Kevin Hart Says He's 'Never Bothered' by Cancel Culture
By Mekishana Pierre
Dominic Lorrimer/Fairfax Media via Getty Images via Getty Images
Kevin Hart is opening up about cancel culture again, and he says that despite being "canceled, what, three or four times," he's "never bothered" by it.
The Fatherhood actor said he "personally doesn't give a sh*t" about cancel culture, before diving into a lengthy conversation about his thoughts on the heavily debated concept in an interview with The Sunday Times. Hart, currently the highest-earning stand-up comic in the world, said that if someone has done something "truly damaging" then he understands why they should deal with the consequences. "But when you just talk about… nonsense? When you're talking, 'Someone said! They need to be taken [down]!' Shut the f**k up! What are you talking about?" he questioned.
"When did we get to a point where life was supposed to be perfect? Where people were supposed to operate perfectly all the time? I don't understand," he added. "I don't expect perfection from my kids. I don't expect it from my wife, friends, employees. Because, last I checked, the only way you grow up is from f**king up. I don't know a kid who hasn’t f**ked up or done some dumb sh*t."
"I have made the choice to step down from hosting this year's Oscar's," Hart wrote in a series of tweets. "This is because I do not want to be a distraction on a night that should be celebrated by so many amazing talented artists. I sincerely apologize to the LGBTQ community for my insensitive words from my past."
"I'm sorry that I hurt people," he continued in a following tweet. "I am evolving and want to continue to do so. My goal is to bring people together not tear us apart. Much love & appreciation to the Academy. I hope we can meet again."
I have made the choice to step down from hosting this year's Oscar's....this is because I do not want to be a distraction on a night that should be celebrated by so many amazing talented artists. I sincerely apologize to the LGBTQ community for my insensitive words from my past.
"With the whole Oscars thing, there was a big gap between what I thought the problem was versus what the problem really was," he said. "What I thought it was it wasn't, and my approach to dealing with it because of the assumption that I had is just wrong," he continued, noting that he realized that he "missed an opportunity" after further reflection and conversations with his friends and team members. "I missed an opportunity to say simply that I don't condone any type of violence in any way, shape or form to anyone for being who they are."
"I f**ked up," he added. "Instead, I said, 'I addressed it.' I said, 'I apologized.' I said, 'I talked about this already.' I was just immature."
Now in 2021, the comedian says he's never been bothered by his cancellations. "If you allow it to have an effect on you, it will. Personally? That’s not how I operate,” he told The Sunday Times. He said that with comedy today, comics can't express themselves truly without fear of getting canceled.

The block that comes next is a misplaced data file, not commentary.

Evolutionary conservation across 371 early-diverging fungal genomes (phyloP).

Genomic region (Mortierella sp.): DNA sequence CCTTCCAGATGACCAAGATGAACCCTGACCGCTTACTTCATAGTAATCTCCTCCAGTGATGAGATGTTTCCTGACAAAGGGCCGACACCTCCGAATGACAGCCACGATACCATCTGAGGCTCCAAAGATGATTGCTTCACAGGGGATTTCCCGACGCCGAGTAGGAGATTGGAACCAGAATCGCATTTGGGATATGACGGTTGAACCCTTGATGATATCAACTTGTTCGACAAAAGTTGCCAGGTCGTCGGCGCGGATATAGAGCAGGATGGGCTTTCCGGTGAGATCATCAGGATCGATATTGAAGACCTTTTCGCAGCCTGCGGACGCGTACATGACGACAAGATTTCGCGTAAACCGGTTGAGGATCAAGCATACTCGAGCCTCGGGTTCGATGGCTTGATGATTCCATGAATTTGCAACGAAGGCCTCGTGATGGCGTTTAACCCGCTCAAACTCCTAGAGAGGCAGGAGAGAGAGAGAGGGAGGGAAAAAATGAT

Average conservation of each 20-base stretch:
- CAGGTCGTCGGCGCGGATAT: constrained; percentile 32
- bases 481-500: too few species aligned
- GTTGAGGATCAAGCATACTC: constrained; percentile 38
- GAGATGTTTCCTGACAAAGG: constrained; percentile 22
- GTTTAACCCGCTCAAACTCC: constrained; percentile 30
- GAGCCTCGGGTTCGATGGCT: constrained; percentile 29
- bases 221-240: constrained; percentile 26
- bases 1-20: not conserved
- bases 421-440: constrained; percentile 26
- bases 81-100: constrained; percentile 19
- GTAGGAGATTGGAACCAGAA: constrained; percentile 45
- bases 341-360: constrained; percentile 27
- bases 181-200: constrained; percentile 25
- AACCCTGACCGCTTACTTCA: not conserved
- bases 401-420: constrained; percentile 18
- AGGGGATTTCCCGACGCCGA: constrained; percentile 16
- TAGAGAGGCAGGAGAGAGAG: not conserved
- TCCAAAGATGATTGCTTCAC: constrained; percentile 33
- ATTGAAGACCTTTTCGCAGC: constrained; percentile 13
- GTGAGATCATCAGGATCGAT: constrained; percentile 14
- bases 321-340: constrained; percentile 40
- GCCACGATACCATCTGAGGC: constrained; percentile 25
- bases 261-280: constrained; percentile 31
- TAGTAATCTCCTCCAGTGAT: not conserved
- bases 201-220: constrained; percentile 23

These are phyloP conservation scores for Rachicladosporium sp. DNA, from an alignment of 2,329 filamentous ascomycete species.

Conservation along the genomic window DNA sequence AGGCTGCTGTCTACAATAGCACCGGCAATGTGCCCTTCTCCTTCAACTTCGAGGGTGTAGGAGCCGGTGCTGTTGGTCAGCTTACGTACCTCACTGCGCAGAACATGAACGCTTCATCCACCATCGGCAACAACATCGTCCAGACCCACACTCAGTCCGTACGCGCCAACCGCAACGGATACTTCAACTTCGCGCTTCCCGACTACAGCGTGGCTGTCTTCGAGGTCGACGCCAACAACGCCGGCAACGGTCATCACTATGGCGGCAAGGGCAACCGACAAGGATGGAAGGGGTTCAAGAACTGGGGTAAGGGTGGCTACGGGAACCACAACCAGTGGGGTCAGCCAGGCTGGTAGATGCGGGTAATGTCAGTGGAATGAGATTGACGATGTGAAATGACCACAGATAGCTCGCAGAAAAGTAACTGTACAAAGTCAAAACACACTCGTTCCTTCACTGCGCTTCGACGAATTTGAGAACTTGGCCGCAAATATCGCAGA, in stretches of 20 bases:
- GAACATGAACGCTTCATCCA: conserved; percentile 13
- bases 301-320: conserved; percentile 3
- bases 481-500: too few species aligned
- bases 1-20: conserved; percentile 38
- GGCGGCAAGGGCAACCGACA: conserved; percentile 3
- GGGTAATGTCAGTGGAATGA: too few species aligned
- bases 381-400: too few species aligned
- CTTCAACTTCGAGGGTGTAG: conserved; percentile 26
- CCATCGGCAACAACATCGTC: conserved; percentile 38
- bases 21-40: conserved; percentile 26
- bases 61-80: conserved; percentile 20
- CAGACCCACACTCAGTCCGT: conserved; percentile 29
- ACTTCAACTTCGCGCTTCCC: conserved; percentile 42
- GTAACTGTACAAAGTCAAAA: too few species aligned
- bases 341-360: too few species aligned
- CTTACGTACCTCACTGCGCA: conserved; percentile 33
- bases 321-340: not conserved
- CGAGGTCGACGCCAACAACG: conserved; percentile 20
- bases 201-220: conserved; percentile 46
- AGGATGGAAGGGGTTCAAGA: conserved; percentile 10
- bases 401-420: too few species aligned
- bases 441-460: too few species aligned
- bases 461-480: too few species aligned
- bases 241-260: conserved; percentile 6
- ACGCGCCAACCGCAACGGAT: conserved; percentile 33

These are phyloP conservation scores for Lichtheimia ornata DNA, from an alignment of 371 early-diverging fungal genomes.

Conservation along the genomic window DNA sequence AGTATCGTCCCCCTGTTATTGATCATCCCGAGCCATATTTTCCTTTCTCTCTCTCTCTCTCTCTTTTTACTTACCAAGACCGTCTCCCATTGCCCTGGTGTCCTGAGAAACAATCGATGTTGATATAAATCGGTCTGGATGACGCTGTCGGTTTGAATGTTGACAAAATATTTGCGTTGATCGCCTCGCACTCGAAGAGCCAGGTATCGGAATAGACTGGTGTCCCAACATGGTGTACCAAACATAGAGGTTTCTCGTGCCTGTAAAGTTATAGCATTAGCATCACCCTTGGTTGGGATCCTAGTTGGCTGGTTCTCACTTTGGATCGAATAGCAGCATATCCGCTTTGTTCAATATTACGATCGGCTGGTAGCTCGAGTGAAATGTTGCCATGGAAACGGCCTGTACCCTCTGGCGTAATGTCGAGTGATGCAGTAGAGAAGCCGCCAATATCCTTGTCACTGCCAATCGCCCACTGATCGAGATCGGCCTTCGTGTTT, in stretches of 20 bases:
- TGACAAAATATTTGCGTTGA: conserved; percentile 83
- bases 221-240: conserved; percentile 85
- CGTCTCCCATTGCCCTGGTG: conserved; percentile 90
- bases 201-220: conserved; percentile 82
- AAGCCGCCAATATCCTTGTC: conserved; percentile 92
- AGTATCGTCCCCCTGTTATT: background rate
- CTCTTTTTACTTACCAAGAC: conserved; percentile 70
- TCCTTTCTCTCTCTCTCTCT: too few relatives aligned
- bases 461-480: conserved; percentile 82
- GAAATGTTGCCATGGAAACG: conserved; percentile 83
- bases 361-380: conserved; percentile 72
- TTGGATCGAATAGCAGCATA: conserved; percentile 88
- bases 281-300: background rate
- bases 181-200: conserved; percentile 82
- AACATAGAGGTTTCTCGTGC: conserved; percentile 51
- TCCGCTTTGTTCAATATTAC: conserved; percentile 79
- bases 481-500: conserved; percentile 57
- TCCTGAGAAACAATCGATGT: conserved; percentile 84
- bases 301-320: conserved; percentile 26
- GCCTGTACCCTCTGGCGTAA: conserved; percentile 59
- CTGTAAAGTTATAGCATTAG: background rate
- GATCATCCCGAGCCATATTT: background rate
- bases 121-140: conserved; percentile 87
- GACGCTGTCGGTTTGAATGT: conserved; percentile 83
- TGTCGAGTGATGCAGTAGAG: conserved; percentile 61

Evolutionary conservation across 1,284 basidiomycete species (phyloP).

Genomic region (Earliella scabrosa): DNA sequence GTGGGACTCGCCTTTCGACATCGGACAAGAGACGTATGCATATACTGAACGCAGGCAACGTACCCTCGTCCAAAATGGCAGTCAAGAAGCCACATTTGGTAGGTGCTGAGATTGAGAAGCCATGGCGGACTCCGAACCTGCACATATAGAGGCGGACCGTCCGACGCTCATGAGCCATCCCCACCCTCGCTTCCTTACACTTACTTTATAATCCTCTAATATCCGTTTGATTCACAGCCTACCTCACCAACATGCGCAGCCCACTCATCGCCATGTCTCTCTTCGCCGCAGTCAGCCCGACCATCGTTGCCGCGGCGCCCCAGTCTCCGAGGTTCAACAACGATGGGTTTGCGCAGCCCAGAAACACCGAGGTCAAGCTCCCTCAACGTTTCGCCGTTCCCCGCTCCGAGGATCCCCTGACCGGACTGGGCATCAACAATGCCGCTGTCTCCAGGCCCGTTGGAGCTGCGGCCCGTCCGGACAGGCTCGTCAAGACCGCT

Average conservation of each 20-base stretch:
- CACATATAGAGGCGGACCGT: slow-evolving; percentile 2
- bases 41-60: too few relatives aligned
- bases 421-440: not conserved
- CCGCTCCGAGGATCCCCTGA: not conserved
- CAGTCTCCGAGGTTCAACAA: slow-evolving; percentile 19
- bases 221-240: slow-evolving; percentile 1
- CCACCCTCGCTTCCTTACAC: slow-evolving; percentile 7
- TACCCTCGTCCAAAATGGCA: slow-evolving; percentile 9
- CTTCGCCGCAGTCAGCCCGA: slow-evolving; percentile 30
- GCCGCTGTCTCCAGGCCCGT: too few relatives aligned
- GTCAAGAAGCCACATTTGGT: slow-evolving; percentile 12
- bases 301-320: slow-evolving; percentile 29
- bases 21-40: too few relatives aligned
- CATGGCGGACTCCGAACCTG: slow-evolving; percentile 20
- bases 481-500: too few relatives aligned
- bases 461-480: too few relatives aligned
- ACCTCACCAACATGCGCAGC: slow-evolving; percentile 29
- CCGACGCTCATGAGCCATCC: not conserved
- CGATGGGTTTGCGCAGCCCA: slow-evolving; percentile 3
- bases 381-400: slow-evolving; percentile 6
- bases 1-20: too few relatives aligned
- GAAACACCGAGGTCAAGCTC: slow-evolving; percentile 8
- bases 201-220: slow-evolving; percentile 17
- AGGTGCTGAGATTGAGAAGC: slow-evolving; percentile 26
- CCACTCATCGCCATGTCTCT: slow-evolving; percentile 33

"You're thinking that things you say will come back and bite you on the a**," he said. "I can't be the comic today that I was when I got into this. It's about the intent behind what you say -- there’s an assumption it's always bad and, somehow, we forgot comedians are going for the laugh... I'm trying to make you laugh and if I did not make you laugh I failed. That's my consequence."
And when it comes to his tweets, Hart said fans can "go ahead" and pull up his older tweets but they don't reflect the comedian today. "You're looking at a younger version of myself. A comedian trying to be funny and, at that attempt, failing," he said. "Apologies were made. I understand now how it comes off. I look back and cringe. So it's growth. It's about growth."
Hart's comments came soon after another comedian, Katt Williams, went viral for having a similar conversation with a different take. Appearing on an episode of the Joe Budden Podcast that dropped on June 4, Williams shared his opinion on the concept of cancel culture and its consequences.
"Nobody likes the speed limit, but it’s necessary. Nobody likes the shoulder of the road, but it’s there for a reason," Williams stated, pointing out that what some see as blocks are often standards of behavior that benefit everyone. He went on to say that the history of "cancel culture" is rooted in minority groups demanding respect from people in positions of privilege and power, as the former are usually the ones being insulted and degraded from the latter. He questioned if the people complaining even understood how respecting those boundaries helped to advance art for a broader audience.
"I don't know what people got canceled that we wish we had back. Who are they? It's done for the reasons it's done for and it helped who it helped," Williams said. He asked if comedians are aiming to please the most amount of people with their art, why would they even want to use language that could offend a large number of their audience? "If you want to offend somebody, nobody took those words away from you… If these are the confines that keep you from doing the craft God put you to, then it probably ain't for you."
"At the end of the day, there's no cancel culture. Cancellation doesn't have its own culture," Williams stated, pointing out the core fallacy of the very idea.
The interview went viral almost immediately, with folks on Twitter praising Williams' thoughtful breakdown of cancel culture and what it truly is: the simple truth that while anyone is allowed to say whatever they want, other people are equally allowed to push back on what they said. And the person who does the offending isn't allowed to determine the consequences of their harm.